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Wage Labour

‘Immigrants’: A Voice From the Past

Think-tanks galore are releasing studies about income inequality. The Tories preach free markets as the answer to it while conveniently ignoring the failure of ‘trickle down’ economics. The Labour Party suggests the need for more social programmes while its left-wing argues for a greater redistribution of income in order to level the playing field. Of course, they will ignore the fact that decades of state-sponsored interventions have failed . What happens when inequality rises? Usually, a demagogue turns up to stir up the discontent and he or she will point the finger at ‘them’ for making things worse for ‘us’. It is all too easy to blame outsiders for causing problems such as unemployment, the housing crisis or even crime.

Capitalism – barrier to useful work

Many are suffering the misery of unemployment while much useful, necessary work remains undone. One of the contradictions of capitalism. We want free time, to reduce the working day so that we can move beyond the tyranny of survival into free and creative mutual activity. Both employment and unemployment are capitalism preventing our human development in this direction.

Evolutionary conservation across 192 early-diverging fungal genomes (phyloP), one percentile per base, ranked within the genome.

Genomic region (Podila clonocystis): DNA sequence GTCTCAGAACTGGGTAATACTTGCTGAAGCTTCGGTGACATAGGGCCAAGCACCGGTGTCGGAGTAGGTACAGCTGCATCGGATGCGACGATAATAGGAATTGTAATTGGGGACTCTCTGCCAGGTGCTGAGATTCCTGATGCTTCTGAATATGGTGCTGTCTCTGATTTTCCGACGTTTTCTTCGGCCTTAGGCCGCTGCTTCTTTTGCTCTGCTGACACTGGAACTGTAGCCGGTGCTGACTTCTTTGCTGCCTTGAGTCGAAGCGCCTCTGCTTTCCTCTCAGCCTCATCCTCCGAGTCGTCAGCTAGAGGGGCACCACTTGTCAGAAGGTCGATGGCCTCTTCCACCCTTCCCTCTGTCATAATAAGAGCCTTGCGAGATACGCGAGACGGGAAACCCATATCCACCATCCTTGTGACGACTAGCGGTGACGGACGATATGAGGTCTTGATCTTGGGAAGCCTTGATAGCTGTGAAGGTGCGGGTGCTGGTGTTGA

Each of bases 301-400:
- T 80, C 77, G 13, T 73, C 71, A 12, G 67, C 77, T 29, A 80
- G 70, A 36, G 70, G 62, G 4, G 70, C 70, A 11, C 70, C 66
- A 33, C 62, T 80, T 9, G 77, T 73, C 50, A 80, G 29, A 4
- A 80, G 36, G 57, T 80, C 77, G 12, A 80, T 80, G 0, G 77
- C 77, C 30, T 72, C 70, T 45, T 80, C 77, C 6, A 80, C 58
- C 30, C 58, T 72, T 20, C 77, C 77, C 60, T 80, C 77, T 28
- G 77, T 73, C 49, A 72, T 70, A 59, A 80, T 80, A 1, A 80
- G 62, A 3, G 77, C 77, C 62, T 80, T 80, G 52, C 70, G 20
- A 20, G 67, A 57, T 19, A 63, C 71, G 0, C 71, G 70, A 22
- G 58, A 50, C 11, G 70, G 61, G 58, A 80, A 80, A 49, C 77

The problems of unemployment are huge – worldwide problems affecting millions in some countries and billions globally if we include the massive numbers of 'informal' workers, those recognised as outside of the system, many of them non-persons living on the very edge of existence with no access to even the basic services.

The Socialist Party of Great Britain (1904)

The greatest problem awaiting solution in the world to-day is the existence in every commercial country of extreme poverty side by side with extreme wealth. In every land where, in the natural development of society, the capitalist method of producing and distributing wealth has been introduced, this problem presses itself upon us. Not only so but the greater the grip which capitalism has on industry the more intense is the poverty of the many and the more marked are the riches of the few.

Are You a Wage Slave?

Surely having to work for a wage or a salary is a modern form of slavery?

We socialists like to refer to wage labour as “wage slavery” and call workers “wage-slaves”. Non-socialists may assume that we use these expressions as figures of speech, for rhetorical effect. No, we use them literally. They reflect our view of capitalist society.

Socialists use the word “slavery” in a broad sense, to encompass both chattel slavery and wage slavery as alternative ways of exploiting labour. We are aware of the differences between them, but we also want to draw attention to their common purpose. Capitalist language conceals this common purpose by equating chattel slavery with slavery as such and by conflating wage labour with free labour. Socialists regard labour as free only where the labourers themselves individually or collectively own and control the means by which they labour (land, tools, machinery, etc.).

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